EF Duration Attribute Using Formula Data Reference

Blog Post created by bbregenzer on May 28, 2020

Several years ago I posted an Idea on PI Square to use the Formula data reference (DR) as a standard way to configure a Duration attribute on event frames.  Long story short, the Idea on PI Square was lost during some backend changes* and since I still get questions on this topic, I'm resurrecting it as a blog with a few edits.  Please see below.

This is a followup to discussions with Roger Palmen and Rick Davin about their excellent writeups on the topic of EF Duration attributes; see Event Frame duration - easy way in AF2.6 or higher & Duration attribute on an Event Frame - Part 1 , respectively.

With the addition of the %Duration% substitution parameter in AF 2017 ( and its support in the Formula Data Reference, the following is suggested as a standard way to add a Duration attribute with values in a UOM from the Time class for newer versions of AF.

Create an EF attribute template with the following configuration:

Note 1: no parameters need to be defined; the substitution parameter is put directly into the Equation and can even be retrieved from the "helper" menus (red box and arrows).

Note 2: As mentioned in Rick's blog, the Formula DR supports unit conversions so we can change the result produced by %Duration%, which is in seconds, to any other UOM in the Time class (from seconds to hours in the example above; blue boxes).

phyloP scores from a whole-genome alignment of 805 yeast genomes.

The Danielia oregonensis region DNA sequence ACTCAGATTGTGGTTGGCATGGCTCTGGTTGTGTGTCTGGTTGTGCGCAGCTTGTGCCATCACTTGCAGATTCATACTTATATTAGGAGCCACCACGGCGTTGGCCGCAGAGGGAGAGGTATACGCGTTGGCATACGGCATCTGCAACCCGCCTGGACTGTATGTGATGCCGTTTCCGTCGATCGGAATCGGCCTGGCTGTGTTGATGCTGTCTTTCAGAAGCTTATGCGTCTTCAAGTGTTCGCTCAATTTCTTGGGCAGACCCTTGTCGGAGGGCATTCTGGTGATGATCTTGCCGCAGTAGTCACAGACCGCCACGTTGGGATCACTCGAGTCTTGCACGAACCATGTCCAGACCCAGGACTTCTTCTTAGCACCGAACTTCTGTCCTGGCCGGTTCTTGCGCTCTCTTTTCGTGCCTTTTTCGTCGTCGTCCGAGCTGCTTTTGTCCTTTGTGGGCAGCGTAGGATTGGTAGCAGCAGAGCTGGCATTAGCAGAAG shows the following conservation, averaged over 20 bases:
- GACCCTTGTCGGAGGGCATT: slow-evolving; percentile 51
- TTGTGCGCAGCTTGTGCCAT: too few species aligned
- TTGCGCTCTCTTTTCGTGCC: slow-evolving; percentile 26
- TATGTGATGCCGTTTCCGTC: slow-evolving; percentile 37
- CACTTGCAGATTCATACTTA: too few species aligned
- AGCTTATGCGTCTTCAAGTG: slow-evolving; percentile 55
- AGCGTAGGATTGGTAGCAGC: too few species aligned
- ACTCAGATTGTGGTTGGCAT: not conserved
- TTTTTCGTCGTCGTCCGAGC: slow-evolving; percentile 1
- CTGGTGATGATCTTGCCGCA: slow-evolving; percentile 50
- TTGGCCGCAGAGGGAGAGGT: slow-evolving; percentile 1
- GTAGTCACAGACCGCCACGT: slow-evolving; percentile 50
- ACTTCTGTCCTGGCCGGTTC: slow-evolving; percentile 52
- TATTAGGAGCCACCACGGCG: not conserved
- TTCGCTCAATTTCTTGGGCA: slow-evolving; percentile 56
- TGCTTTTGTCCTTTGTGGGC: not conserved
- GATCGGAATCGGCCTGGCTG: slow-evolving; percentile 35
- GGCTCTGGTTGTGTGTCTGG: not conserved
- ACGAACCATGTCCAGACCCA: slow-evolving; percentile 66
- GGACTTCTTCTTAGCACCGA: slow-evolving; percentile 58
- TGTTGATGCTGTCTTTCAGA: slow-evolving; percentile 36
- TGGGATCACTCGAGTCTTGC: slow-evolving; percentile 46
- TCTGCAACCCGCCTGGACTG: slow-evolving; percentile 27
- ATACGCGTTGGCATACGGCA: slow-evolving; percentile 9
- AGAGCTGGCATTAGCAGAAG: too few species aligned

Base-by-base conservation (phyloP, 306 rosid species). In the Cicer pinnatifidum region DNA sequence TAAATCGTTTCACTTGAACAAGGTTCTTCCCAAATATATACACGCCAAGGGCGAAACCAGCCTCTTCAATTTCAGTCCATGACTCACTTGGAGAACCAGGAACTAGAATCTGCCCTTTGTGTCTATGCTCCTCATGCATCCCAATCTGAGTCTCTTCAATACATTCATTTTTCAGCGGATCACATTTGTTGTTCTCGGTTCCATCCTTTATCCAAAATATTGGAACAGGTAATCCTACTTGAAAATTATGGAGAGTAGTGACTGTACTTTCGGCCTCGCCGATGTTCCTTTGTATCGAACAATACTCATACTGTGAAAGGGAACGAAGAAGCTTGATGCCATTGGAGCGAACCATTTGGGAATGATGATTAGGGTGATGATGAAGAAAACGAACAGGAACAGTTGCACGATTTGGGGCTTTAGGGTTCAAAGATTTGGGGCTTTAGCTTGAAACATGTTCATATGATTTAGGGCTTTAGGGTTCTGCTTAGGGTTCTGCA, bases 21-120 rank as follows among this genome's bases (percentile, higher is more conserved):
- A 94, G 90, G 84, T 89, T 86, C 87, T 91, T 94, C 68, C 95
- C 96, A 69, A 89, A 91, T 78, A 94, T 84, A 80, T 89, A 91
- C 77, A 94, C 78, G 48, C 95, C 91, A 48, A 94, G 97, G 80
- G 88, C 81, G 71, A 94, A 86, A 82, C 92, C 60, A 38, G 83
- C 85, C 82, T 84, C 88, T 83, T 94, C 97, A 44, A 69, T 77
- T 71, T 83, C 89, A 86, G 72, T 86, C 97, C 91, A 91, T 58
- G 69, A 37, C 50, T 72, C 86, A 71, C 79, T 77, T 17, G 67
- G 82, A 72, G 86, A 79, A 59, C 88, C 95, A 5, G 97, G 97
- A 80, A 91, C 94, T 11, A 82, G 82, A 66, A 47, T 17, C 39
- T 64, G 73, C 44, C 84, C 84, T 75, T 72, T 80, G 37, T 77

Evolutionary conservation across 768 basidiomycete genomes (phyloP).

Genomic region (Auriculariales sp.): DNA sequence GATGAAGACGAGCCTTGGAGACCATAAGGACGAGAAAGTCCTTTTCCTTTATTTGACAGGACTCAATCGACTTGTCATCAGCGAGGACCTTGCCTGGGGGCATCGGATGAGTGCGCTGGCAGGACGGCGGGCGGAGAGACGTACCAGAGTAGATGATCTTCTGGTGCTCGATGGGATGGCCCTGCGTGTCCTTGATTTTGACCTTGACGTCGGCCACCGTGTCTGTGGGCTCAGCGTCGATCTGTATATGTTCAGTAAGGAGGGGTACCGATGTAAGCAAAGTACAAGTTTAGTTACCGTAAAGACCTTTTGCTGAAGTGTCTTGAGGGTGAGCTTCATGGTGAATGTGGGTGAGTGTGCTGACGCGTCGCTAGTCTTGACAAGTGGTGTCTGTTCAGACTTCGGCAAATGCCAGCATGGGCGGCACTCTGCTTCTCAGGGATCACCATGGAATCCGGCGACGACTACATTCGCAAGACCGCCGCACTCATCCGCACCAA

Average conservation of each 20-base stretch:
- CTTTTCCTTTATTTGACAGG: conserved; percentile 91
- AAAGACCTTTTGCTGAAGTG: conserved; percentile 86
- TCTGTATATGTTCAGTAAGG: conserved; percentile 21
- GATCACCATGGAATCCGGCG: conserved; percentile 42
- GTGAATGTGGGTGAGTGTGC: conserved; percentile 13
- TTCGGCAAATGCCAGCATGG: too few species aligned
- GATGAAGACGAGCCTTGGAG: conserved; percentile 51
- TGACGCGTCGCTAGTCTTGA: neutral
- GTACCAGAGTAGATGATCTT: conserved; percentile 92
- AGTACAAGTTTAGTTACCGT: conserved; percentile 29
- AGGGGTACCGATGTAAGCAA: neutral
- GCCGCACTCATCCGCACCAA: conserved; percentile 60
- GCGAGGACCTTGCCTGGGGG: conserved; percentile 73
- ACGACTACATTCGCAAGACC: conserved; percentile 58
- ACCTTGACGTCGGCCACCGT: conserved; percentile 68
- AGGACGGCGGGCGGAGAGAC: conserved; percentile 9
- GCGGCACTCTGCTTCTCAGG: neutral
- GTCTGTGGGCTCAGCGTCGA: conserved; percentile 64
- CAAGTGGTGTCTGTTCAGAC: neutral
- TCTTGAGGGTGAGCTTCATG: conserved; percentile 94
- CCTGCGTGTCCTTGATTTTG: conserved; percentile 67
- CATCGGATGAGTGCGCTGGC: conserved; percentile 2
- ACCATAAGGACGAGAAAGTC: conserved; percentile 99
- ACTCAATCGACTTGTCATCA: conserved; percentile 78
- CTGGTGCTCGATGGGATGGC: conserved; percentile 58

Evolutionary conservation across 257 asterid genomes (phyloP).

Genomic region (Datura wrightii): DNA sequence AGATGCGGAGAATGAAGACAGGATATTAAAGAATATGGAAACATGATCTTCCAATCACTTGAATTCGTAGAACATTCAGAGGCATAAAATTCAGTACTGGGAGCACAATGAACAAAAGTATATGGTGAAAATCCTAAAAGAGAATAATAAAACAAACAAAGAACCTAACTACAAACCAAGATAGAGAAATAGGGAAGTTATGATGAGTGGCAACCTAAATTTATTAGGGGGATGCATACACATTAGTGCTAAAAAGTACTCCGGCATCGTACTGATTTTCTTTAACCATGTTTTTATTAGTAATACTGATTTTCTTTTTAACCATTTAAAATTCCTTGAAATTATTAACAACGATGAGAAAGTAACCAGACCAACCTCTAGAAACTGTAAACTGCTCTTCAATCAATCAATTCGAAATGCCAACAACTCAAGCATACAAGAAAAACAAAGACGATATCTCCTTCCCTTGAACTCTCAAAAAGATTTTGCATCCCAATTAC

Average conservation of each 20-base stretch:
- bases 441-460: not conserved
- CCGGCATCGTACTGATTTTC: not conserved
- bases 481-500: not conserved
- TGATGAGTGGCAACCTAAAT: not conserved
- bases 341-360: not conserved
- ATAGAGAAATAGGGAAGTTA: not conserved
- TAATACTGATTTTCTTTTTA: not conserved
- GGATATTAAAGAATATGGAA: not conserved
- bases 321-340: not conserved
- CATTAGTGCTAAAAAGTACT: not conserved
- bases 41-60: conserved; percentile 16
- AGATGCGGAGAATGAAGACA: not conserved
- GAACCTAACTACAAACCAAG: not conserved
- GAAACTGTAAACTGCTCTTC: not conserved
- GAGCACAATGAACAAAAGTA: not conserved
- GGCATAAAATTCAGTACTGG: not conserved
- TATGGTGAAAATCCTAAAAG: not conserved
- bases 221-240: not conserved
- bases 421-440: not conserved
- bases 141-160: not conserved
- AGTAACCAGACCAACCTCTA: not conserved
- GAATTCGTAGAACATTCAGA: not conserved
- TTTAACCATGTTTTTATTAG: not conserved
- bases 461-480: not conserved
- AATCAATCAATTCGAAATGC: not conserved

Note 3: A third method not shown here or the referenced links above is the use of EF Generation analysis outputs to add duration to EFs (see KB01884).

  • Pro: using Outputs on close is a nice, all-in-one method if you also want to output the duration to a PI Pt attribute on the reference element where it can be used elsewhere (e.g., real-time dashboards or calculations in AF).

Note that you can choose to have the output written only to a static EF attribute so you just get Duration on the EFs (nothing on the reference elements), but using this has the following cons:

  • Con: Because the output expressions are not evaluated until the EF closes, there are no intermediate Duration attribute values available for open EFs.
  • Con: This method is more complex to configure and maintain when Duration attributes for EFs are used widely.  For every event frame generation analysis where we want the EFs to have a duration attribute, we need to add the Duration output expression.  Using the Formula approach above, the Duration attribute can be configured on a base EF template from which other EF templates can be derived.

Note 4: As mentioned in a followup post from Rick, you can use %Duration% in a String Builder DR attribute with Value Type set to <Anything> in order to produce a time span (i.e., formatted like dd:hh:mm:ss).  This is the same as what is produced by the Duration property of the EF.

For further details/discussion, please see the comments under Rick's blog.

Please comment here to let me know what you think of this.
Thanks for your time!


*Surprisingly, the old linked feedback item still exists even though the PI Square Idea was lost. ¯\_()_/¯